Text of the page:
Chief Meteorologist Mark Nelsen

Snow Showers Tonight; White Dusting For Some Monday AM

February 25, 2018

8pm Sunday

Earlier in the winter this would have been a BIG deal.  But we just went through a week of seeing snow at times, so now a forecasting of a “possible dusting” in the lowlands and a half inch up at 1,000′ doesn’t seem quite so dramatic does it?

A cold front passed through the area this afternoon and behind that is a very chilly airmass.  In fact by daybreak the sticking snow level should be just about on the valley floor (sea level).  The mixing south wind will be gone by that time too.  But the limiting factor for snow tonight is the showers drying up later tonight just when it’s finally cold enough to stick at the lowest elevations.  Notice it’s too warm for most of us at 8pm.


Because of this I think it’ll be tough to get more than 1/2″ anywhere in the metro area below 1,000′ or so.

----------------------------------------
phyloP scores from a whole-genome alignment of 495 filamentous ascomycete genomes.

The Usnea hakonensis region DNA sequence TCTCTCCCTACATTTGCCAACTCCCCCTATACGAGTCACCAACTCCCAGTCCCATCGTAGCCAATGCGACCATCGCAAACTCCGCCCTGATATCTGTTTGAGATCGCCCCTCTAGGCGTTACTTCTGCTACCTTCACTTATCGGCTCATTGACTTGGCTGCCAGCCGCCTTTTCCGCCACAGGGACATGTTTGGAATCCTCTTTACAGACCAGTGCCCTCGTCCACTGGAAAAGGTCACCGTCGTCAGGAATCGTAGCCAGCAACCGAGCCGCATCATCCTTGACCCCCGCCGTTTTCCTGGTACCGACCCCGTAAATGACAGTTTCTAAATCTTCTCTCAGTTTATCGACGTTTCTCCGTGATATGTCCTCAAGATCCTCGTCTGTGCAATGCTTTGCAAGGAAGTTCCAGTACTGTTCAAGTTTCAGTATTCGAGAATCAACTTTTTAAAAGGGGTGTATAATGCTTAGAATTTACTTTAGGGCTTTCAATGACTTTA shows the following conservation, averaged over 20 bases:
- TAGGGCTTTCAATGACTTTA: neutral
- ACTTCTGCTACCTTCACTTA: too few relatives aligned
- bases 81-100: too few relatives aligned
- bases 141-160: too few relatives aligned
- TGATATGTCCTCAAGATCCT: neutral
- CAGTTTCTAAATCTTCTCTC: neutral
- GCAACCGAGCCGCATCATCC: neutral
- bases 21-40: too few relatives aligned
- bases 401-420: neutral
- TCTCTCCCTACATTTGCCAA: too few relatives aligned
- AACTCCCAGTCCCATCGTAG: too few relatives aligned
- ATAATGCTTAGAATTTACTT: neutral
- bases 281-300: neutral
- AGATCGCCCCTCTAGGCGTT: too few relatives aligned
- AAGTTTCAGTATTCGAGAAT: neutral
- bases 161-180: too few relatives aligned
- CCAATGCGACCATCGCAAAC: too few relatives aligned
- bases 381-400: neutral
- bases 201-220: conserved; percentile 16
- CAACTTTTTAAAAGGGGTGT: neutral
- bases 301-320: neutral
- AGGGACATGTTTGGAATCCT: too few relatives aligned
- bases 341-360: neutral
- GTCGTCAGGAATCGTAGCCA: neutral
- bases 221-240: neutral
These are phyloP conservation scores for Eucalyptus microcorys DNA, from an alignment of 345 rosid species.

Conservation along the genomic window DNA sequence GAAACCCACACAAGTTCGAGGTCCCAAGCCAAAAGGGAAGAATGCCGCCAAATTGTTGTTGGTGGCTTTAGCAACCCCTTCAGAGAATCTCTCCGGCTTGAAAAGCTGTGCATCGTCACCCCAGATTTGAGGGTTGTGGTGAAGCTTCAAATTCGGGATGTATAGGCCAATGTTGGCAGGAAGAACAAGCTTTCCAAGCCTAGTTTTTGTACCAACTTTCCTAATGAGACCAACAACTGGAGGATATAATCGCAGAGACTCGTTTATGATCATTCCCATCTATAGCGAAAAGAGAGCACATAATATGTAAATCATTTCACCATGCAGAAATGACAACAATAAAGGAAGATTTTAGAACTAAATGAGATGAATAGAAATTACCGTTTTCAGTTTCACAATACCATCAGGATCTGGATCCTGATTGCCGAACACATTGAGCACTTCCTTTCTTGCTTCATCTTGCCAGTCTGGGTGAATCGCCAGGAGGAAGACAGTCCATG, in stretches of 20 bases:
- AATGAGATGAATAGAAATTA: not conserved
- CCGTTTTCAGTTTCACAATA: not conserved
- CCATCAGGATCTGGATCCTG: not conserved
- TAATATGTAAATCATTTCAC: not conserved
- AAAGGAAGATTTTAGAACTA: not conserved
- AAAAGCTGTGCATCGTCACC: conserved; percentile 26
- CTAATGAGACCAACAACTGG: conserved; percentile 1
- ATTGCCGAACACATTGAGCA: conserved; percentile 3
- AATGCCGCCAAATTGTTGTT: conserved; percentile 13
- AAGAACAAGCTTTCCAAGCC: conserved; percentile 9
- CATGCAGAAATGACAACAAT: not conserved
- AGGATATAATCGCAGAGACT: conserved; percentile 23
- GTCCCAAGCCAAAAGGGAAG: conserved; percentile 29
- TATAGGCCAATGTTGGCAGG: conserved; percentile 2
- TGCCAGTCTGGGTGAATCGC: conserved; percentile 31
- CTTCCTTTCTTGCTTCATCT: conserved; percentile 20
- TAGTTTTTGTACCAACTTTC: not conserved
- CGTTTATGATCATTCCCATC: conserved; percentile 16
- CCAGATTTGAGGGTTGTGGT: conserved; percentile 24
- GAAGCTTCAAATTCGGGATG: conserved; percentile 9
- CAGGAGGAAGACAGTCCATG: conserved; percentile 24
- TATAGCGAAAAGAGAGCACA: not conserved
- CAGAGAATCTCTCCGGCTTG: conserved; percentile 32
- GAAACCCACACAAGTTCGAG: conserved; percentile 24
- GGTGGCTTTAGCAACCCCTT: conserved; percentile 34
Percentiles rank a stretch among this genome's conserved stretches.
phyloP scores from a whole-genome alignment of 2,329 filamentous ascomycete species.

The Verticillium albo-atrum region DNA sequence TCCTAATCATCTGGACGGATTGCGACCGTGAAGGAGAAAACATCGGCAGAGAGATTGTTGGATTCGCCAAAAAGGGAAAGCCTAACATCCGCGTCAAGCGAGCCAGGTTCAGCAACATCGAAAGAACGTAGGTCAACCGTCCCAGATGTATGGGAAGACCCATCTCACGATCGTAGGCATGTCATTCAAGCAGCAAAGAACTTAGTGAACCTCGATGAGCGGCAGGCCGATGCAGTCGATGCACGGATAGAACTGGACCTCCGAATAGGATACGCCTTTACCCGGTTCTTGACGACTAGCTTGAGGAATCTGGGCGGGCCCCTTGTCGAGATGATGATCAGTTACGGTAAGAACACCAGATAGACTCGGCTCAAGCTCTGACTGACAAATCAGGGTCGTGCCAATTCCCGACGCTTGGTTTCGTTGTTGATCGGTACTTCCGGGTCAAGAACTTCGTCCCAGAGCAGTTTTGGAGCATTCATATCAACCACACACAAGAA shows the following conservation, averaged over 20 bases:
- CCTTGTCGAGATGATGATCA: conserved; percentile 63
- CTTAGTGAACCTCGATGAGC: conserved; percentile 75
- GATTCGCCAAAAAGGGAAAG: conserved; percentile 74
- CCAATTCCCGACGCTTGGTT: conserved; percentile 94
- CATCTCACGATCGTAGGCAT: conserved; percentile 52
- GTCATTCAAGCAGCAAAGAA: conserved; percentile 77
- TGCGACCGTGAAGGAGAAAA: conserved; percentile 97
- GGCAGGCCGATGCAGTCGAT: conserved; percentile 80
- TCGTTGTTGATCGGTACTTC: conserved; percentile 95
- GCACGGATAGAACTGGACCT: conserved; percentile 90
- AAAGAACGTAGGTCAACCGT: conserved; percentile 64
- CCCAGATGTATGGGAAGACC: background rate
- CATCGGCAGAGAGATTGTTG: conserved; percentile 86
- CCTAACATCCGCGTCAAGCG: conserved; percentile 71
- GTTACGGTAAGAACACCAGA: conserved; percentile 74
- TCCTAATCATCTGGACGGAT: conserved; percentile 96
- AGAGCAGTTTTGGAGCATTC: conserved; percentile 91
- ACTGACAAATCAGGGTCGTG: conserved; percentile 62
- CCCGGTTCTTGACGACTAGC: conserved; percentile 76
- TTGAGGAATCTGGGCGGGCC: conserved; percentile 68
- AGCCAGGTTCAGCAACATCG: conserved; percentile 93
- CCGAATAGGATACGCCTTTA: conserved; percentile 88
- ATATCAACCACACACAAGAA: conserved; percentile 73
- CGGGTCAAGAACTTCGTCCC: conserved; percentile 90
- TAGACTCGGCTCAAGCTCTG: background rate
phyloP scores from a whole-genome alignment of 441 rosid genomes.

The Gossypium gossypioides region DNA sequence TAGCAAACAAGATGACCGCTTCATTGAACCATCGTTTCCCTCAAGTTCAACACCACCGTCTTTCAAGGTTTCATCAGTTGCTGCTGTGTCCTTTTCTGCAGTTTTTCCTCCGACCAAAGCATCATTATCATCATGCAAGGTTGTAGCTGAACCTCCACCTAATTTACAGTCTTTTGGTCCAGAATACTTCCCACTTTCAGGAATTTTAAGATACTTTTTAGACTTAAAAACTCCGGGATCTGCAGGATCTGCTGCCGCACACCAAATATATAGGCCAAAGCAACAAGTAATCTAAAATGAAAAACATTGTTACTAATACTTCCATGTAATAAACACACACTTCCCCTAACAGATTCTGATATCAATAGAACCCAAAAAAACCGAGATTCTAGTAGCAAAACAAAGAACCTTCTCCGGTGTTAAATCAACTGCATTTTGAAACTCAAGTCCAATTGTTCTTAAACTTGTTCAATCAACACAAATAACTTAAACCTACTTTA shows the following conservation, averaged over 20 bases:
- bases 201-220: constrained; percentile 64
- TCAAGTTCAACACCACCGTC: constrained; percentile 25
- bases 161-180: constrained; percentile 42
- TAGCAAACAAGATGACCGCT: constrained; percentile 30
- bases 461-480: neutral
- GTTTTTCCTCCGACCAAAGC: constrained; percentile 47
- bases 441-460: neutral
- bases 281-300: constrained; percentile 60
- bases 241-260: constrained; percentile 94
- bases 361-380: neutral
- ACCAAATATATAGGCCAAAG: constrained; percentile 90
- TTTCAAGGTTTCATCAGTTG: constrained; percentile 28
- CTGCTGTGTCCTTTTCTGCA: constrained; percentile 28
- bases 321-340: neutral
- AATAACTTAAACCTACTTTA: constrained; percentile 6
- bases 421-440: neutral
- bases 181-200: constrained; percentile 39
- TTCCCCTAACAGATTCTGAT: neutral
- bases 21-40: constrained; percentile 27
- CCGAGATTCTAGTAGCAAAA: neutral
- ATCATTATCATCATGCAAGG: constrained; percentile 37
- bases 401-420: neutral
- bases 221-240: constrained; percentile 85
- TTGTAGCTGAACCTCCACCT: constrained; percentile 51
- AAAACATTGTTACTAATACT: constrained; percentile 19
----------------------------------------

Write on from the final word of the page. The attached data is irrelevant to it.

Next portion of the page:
Snow Tonight Forecast 1

So ANY OF US IN THE LOWEST ELEVATIONS COULD WAKE UP TO A DUSTING OF SNOW ON THE GROUNDI don’t expect the snow itself to be a significant issue for the morning commute.

As mentioned in the graphic above, a bigger issue may be spots of ice on some roads by sunrise.  We’ll have a few wet areas, partial clearing overhead, and a calm wind by morning.  That combo will likely allow temperatures in some areas to fall to/below freezing.  I think that’s most likely central/west metro area where we get more clearing.

The rest of Monday will be uneventful with partly cloudy skies, a few sprinkles/flurries, and highs well into the 40s.